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  • Two thirds of advisers expect client enquiries about transfers from Defined Benefit to Defined Contribution schemes to increase over the next 12 months
  • The top reason given for declining to give such DB-DC advice is that the risks associated with challenges to historic advice are just too high

Two thirds (65%) of financial advisers expect client enquiries about transfers from Defined Benefit (DB) to Defined Contribution (DC) pension schemes to increase over the next 12 months, with almost a fifth (19%) expecting a “significant” increase. In contrast, just 2% expect a fall in enquires, according to a new study1 commissioned by Investec Wealth & Investment (“IW&I”).

According to the research, almost three quarters (72%) of advisers have received DB transfer enquiries, up from 68% in July 20162. IFAs predicted that, on average, they will continue to receive enquiries for a further nine years, generating a substantial long-term new business opportunity.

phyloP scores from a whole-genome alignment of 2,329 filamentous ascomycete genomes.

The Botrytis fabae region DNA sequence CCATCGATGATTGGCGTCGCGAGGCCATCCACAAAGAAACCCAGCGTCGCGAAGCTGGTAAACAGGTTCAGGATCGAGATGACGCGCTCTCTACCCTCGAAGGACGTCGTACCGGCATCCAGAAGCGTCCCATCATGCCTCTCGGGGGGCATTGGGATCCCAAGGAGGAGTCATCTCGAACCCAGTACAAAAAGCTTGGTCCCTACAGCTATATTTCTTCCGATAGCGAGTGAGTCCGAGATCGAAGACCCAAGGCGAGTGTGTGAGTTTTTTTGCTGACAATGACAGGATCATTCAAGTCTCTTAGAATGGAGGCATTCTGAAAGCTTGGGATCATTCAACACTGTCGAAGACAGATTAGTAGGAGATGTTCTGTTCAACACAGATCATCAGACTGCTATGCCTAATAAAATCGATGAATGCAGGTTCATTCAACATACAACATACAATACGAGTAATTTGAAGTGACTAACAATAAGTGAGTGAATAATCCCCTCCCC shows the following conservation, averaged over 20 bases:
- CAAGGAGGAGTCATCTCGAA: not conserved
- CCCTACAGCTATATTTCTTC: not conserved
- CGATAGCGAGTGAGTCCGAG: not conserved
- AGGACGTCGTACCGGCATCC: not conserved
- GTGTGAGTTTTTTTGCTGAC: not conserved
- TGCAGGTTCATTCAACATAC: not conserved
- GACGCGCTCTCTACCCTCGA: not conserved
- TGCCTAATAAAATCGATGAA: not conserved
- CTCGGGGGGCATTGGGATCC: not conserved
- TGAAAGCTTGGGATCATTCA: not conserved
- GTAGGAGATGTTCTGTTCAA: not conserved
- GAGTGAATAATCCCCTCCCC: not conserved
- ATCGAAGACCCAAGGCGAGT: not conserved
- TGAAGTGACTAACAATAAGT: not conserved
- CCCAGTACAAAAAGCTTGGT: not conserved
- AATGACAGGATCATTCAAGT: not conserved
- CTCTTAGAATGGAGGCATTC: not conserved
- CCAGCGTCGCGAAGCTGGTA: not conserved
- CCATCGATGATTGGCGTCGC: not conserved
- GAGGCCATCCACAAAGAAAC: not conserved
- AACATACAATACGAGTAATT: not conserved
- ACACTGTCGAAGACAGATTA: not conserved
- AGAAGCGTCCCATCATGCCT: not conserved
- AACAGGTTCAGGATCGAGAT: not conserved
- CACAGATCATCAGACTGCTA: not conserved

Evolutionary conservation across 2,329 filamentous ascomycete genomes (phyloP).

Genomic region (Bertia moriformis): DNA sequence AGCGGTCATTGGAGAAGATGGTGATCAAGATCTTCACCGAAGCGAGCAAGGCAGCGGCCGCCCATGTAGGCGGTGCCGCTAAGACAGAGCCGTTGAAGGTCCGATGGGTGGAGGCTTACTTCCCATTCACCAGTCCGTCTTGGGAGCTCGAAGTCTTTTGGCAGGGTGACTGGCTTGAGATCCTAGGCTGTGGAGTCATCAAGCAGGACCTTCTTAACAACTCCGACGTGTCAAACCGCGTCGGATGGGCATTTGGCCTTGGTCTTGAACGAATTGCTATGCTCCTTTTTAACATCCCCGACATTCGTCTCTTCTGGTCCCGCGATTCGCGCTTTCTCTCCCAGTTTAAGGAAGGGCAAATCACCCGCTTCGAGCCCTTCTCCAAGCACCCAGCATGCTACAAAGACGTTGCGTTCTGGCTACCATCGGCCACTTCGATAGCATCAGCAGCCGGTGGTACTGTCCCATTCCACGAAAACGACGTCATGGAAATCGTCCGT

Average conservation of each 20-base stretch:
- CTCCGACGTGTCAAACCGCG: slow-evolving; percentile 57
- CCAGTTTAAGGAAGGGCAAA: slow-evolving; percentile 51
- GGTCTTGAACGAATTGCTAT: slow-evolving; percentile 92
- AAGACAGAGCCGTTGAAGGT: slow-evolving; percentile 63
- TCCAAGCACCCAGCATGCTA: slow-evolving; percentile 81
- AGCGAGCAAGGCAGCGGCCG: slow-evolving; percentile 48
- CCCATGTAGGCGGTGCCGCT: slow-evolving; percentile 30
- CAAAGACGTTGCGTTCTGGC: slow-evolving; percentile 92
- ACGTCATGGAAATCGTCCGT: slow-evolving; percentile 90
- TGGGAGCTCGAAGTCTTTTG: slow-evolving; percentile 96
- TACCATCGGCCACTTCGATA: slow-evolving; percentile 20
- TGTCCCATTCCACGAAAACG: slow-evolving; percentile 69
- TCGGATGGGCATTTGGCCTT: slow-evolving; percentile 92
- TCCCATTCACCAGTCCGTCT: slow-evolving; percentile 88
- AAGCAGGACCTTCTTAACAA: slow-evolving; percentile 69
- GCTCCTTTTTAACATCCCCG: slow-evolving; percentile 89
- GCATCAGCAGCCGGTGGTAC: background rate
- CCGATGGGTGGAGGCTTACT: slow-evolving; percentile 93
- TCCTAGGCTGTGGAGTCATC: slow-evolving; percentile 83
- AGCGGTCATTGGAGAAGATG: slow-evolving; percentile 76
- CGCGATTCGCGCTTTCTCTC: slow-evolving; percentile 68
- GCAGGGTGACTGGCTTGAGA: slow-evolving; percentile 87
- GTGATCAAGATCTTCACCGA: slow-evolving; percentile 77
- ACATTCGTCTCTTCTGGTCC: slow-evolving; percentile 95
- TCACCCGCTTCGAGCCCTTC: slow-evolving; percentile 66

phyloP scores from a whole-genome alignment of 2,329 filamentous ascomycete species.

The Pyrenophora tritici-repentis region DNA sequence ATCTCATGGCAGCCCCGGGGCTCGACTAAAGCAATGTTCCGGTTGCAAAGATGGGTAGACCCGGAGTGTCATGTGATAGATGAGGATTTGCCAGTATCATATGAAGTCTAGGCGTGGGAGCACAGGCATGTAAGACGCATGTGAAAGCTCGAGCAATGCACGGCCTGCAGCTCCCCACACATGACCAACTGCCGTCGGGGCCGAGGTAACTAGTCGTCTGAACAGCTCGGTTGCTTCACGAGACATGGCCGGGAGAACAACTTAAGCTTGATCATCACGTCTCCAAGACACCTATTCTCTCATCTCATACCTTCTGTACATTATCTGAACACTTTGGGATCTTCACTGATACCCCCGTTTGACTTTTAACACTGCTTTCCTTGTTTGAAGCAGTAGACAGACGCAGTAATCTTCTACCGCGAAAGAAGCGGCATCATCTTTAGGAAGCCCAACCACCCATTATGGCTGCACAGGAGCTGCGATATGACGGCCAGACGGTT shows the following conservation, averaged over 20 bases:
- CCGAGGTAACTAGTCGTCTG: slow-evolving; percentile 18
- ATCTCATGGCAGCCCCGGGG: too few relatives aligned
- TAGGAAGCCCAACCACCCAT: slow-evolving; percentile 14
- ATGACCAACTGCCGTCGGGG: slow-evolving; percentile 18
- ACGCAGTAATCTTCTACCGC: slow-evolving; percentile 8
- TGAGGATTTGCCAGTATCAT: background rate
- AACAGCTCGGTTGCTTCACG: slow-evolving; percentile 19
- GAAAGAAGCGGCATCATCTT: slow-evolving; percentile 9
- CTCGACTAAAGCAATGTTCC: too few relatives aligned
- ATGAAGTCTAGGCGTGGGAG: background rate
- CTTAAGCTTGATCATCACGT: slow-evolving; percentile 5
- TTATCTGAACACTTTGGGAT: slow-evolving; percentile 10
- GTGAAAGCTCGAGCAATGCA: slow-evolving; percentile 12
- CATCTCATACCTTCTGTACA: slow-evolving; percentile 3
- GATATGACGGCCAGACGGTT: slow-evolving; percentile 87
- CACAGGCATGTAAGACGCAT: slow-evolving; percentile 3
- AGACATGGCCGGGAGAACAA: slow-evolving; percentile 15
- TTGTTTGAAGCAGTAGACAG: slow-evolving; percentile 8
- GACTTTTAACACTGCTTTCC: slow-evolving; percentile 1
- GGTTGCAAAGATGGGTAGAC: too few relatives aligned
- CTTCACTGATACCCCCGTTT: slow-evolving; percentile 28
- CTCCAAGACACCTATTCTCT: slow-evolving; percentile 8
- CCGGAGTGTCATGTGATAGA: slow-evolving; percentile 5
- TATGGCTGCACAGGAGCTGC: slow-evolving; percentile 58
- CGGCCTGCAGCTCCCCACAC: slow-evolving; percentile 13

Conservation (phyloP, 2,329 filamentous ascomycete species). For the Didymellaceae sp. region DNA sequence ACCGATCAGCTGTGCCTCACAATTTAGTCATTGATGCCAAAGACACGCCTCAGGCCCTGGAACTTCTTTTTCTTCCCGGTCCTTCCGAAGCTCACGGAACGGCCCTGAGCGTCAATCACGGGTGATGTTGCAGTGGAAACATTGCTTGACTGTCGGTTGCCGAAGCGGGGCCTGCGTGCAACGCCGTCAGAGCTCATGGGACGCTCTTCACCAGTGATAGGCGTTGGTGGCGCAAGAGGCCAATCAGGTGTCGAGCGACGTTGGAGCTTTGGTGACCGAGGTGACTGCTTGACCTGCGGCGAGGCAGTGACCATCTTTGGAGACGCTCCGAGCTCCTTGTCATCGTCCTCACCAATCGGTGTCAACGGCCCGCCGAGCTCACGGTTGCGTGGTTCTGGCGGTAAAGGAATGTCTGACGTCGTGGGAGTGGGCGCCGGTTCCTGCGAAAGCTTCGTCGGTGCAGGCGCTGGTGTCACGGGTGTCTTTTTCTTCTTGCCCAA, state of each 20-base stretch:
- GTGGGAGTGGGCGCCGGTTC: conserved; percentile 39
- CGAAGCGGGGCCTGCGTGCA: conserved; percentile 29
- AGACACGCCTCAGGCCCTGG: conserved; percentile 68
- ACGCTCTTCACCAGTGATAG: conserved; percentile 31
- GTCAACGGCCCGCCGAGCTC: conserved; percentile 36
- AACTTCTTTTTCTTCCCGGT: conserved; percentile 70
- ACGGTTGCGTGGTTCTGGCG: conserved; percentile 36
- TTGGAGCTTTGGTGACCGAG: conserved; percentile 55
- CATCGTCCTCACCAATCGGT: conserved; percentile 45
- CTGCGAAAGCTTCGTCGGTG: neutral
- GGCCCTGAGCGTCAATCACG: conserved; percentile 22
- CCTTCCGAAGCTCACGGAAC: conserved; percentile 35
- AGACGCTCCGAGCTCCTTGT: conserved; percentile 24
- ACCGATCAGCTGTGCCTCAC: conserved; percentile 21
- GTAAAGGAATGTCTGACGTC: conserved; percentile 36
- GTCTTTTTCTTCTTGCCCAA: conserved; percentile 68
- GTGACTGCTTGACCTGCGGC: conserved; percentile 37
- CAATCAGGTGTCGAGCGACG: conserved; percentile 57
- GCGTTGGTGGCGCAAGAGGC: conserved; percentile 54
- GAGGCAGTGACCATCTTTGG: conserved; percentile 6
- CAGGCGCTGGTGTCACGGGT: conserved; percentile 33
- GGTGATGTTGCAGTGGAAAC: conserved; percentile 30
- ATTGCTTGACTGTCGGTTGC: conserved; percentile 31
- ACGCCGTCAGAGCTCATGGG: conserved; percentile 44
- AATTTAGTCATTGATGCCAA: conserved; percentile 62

Despite the volume of potential business, the findings revealed why many IFAs are declining to provide DB transfer advice.

The top reason given (cited by 71% of respondents) was that the risks associated with challenges to historic advice were too high.  Nearly half (47%) of advisers said that the process is complex and clients are resistant to paying appropriate fees while 45% cited a perceived lack of regulatory support.  Almost a third (31%) of IFAs fear that there is too much of a focus by the regulator on the ‘headline’ figures involved in a DB transfer at the expense of ‘softer’ client needs.

Mark Stevens, Head of Intermediary Services at Investec Wealth & Investment, said: “As the wider market environment adapts to a ‘new normal’, the values being placed on DB scheme transfers have become very attractive and the demand for qualified advice shows no sign of slowing down.  “DB scheme transfers have increased the opportunities for IFAs to advise new clients on their pensions and broader financial needs.  However, it’s a fast-changing market and the complexities and risks involved mean that in many cases discretionary investment managers are integral to the effective management of client portfolios.”